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I know a famous Orphic incantation

To make the brand stick of its own accord

Into the skull of this one-eyed Son of Earth.

Ulysses. Of old I knew ye thus by nature; now
I know ye better.—I will use the aid
Of my own comrades.—Yet, though weak of hand,
Speak cheerfully, that so ye may awaken
The courage of my friends with your blithe words.

Chorus. This I will do with peril of my life,
And blind you with my exhortations, Cyclops.

Hasten and thrust!
And parch up to dust
The eye of the beast
Who feeds on his guest-
Burn and blind
The/Etnean hind!
Scoop and draw!
But beware lest he claw
Your limbs near his maw.

Cyclops. Ah me! my eyesight is parched up to cinders!

Chorus. What a sweet paean! Sing me that again!

Cyclops. Ah me ! indeed, what woe has fallen upon me? But, wretched Nothings, think ye not to flee Out of this rock! I, standing at the outlet, Will bar the way, and catch you as you pass.

Chorus. What are you roaring out, Cyclops?

Cyclops. I perish!

Chorus. For you are wicked.

Cyclops. And besides miserable.

Chorus. What, did you fall into the fire when drunk?

Cyclops. 'Twas Nobody destroyed me.

Chorus. Why then, no one

Can be to blame.

Cyclops. I say 'twas Nobody

Who blinded me.

Chorus. Why then you are not blind.

Cyclops. I wish you were as blind as I am!

Chorus. Nay,

It cannot be that no one made you blind.

Cyclops. You jeer me; where, I ask, is Nobody?
Chorus. No-where, O Cyclops.

Cyclop. It was that stranger ruined me !—the wretch
First gave me wine, and then burnt out my eye,
For wine is strong and hard to struggle with.
Have they escaped, or are they yet within?

Chorus. They stand under the darkness of the rock,
And cling to it .

Cyclop. At my right hand or left?

Chorus. Close on your right.

Cyclops. Where?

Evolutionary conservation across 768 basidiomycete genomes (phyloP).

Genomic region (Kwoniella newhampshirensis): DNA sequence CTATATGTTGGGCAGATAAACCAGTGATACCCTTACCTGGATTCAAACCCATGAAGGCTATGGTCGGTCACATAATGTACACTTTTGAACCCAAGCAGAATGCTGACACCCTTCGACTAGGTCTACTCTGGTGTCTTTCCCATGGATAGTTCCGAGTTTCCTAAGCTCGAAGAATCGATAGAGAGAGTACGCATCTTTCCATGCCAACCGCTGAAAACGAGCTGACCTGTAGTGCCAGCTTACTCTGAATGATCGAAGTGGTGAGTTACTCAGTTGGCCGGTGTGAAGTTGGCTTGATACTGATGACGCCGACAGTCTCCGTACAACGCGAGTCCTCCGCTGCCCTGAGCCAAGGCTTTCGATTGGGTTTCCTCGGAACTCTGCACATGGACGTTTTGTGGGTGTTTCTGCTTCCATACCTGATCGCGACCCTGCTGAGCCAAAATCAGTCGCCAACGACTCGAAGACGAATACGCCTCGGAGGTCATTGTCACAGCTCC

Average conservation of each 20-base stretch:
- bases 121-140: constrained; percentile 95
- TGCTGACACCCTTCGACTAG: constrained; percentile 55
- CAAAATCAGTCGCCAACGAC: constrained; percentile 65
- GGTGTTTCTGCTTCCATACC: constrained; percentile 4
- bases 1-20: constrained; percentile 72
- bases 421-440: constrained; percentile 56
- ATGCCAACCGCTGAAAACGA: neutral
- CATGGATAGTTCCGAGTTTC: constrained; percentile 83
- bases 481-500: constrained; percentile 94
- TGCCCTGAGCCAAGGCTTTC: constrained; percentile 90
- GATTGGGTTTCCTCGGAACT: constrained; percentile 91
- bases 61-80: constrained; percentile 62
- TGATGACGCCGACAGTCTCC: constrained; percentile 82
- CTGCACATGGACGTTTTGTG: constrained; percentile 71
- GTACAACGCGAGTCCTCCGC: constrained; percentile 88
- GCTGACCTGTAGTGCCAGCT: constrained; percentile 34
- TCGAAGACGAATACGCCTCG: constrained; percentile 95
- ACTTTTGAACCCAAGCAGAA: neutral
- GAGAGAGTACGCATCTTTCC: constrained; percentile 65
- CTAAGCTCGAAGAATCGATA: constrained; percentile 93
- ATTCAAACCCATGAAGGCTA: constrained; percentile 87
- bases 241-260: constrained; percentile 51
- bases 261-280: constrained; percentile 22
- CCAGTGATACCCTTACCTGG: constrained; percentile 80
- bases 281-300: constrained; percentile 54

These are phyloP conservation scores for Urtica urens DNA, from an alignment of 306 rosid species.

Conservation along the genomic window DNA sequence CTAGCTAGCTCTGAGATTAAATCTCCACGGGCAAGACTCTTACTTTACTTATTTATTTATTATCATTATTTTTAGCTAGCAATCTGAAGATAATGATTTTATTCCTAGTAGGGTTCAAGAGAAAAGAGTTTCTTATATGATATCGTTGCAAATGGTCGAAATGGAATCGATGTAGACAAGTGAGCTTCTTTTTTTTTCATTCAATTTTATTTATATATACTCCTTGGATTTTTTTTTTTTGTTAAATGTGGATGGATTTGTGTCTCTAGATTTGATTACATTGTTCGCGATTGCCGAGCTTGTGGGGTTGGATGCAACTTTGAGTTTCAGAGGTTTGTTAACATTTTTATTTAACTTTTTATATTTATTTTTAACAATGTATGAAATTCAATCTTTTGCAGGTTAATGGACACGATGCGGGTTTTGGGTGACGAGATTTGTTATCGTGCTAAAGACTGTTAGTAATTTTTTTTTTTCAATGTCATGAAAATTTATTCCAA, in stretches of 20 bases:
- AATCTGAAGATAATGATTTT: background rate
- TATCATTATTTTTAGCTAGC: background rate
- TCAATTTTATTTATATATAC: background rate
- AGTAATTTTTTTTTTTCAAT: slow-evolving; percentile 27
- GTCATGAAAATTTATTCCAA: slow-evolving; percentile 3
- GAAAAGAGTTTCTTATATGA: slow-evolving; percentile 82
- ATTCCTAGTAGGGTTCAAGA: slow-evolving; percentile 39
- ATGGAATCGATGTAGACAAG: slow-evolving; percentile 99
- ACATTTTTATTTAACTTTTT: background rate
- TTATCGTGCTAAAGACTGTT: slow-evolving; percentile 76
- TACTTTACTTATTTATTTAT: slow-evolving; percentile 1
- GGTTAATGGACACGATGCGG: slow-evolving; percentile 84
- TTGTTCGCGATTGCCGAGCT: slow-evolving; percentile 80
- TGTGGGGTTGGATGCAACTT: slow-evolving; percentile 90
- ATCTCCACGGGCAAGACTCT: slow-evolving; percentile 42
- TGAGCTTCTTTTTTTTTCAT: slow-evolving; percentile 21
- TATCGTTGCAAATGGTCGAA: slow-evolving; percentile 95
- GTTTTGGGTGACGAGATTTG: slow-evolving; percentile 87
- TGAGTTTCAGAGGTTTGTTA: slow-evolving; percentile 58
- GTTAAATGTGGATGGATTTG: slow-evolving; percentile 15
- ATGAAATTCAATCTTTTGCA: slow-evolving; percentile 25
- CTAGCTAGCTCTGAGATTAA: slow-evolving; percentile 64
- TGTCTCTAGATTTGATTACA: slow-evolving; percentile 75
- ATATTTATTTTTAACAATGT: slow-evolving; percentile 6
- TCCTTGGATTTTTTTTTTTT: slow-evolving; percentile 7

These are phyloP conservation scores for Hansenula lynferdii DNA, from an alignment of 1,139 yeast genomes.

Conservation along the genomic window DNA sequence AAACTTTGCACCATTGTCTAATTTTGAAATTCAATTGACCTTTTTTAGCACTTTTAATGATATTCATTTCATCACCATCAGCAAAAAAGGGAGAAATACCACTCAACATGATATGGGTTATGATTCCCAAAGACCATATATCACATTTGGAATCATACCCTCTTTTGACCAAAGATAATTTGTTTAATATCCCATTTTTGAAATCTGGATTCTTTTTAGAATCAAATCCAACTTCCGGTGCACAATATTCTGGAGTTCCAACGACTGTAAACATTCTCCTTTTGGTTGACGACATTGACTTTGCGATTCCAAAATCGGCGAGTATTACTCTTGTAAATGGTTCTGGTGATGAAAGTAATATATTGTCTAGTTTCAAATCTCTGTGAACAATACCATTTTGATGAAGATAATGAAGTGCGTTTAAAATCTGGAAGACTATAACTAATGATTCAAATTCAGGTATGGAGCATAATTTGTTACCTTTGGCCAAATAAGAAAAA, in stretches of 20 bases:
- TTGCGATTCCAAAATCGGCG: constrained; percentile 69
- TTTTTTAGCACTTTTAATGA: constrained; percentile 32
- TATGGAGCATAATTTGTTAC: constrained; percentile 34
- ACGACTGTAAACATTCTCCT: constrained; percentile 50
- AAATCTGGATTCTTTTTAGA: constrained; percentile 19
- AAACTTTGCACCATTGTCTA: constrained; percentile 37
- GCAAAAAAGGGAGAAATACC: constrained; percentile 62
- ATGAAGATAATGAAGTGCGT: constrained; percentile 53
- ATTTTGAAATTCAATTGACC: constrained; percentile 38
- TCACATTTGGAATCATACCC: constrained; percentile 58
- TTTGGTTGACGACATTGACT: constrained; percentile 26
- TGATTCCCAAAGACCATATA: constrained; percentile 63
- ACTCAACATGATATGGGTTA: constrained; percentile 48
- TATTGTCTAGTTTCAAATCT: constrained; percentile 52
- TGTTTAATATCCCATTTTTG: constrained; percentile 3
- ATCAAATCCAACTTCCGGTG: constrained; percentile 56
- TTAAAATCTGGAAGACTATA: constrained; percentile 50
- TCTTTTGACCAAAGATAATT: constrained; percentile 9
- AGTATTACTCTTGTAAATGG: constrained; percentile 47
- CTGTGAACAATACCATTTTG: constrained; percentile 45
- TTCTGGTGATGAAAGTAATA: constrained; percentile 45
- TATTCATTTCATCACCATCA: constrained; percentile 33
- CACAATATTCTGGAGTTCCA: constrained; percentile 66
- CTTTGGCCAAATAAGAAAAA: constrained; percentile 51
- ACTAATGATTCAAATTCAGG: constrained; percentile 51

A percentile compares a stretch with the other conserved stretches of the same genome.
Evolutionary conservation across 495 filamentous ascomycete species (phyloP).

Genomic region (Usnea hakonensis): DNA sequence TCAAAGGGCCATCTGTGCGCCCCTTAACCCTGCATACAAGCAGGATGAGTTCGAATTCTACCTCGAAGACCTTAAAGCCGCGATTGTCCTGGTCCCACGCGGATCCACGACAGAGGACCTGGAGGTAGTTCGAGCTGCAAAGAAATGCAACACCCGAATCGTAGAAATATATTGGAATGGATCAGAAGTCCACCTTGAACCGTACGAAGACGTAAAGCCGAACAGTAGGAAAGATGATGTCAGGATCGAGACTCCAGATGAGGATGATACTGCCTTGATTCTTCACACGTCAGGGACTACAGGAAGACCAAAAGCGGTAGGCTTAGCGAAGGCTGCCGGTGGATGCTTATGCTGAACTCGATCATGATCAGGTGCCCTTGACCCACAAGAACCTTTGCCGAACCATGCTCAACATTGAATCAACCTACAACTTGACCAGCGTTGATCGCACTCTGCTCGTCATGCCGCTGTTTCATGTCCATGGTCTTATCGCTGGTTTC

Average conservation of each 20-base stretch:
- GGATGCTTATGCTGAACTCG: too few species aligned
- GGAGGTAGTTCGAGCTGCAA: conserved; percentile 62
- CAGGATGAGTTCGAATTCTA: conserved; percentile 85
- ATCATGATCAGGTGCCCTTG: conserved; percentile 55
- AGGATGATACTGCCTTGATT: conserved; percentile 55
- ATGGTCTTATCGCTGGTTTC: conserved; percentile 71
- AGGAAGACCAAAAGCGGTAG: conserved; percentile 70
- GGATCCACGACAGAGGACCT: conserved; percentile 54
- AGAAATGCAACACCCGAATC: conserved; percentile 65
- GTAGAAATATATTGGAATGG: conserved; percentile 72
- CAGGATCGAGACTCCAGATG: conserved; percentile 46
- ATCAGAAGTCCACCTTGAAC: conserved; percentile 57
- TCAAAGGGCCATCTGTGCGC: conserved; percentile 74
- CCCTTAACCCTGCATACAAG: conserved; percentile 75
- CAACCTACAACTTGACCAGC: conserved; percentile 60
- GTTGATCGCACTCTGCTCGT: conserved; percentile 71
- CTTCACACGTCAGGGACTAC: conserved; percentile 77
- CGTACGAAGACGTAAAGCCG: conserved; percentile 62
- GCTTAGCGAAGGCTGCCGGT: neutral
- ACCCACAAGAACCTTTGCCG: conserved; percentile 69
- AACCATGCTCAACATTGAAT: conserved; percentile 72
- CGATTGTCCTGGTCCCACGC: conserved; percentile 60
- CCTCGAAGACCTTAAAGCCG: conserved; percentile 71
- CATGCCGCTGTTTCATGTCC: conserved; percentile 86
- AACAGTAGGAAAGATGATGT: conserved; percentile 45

Chorus. Near the rock itself.

You have them.

Cyclops. Oh misfortune on misfortune!

I've cracked my skull!

Chorus. Now they escape you there.

Cyclops. Not there, although you say so.

Chorus. Not on that side.

Cyclops. Where then?

Chorus. They creep about you on your left.

Cyclops. Ah! I am mocked! They jeer me in my ills.

Chorus. Not there! he is a little there beyond you.

Cyclops. Detested wretch! where are you?

Ulysses. Far from you

I keep with care this body of Ulysses.

Cyclops. What do you say? You proffer a new name.

Ulysses. My father named me so. And I have taken
A full revenge for your unnatural feast;
I should have done ill to have burned down Troy,
And not revenged the murder of my comrades.

Cyclops. Ai! ai! the ancient oracle is accomplished;
It said that I should have my eyesight blinded
By you coming from Troy; yet it foretold
That you should pay the penalty for this
By wandering long over the homeless sea.

Ulysses. I bid thee weep !—Consider what I say;
I go towards the shore, to drive my ship
To mine own land o'er the Sicilian wave.

Cyclops. Not so, if whelming you with this huge stone
I can crush you and all your men together!
I will descend upon the shore, though blind,
Groping my way adown the steep ravine.

Chorus. And we, the shipmates of Ulysses now,
Will serve our Bacchus all our happy lives.

EPIGRAMS FROM THE GREEK.

I.—SPIRIT OF PLATO.

"Eagle! why soarest thou above that tomb?
To what sublime and star-y-paven home

Floatest thou?"
"I am the image of swift Plato's spirit,
Ascending heaven Athens does inherit

His corpse below."

II.

A Man who was about to hang himself,
Finding a purse, then threw away his rope;

The owner, coming to reclaim his pelf,

The halter found, and used it . So is hope

Changed for despair—one laid upon the shelf,
We take the other. Under heaven's high cope

Fortune is God: all you endure and do

Depends on circumstance as much as you.

FROM PLATO.

I.—TO STEllA.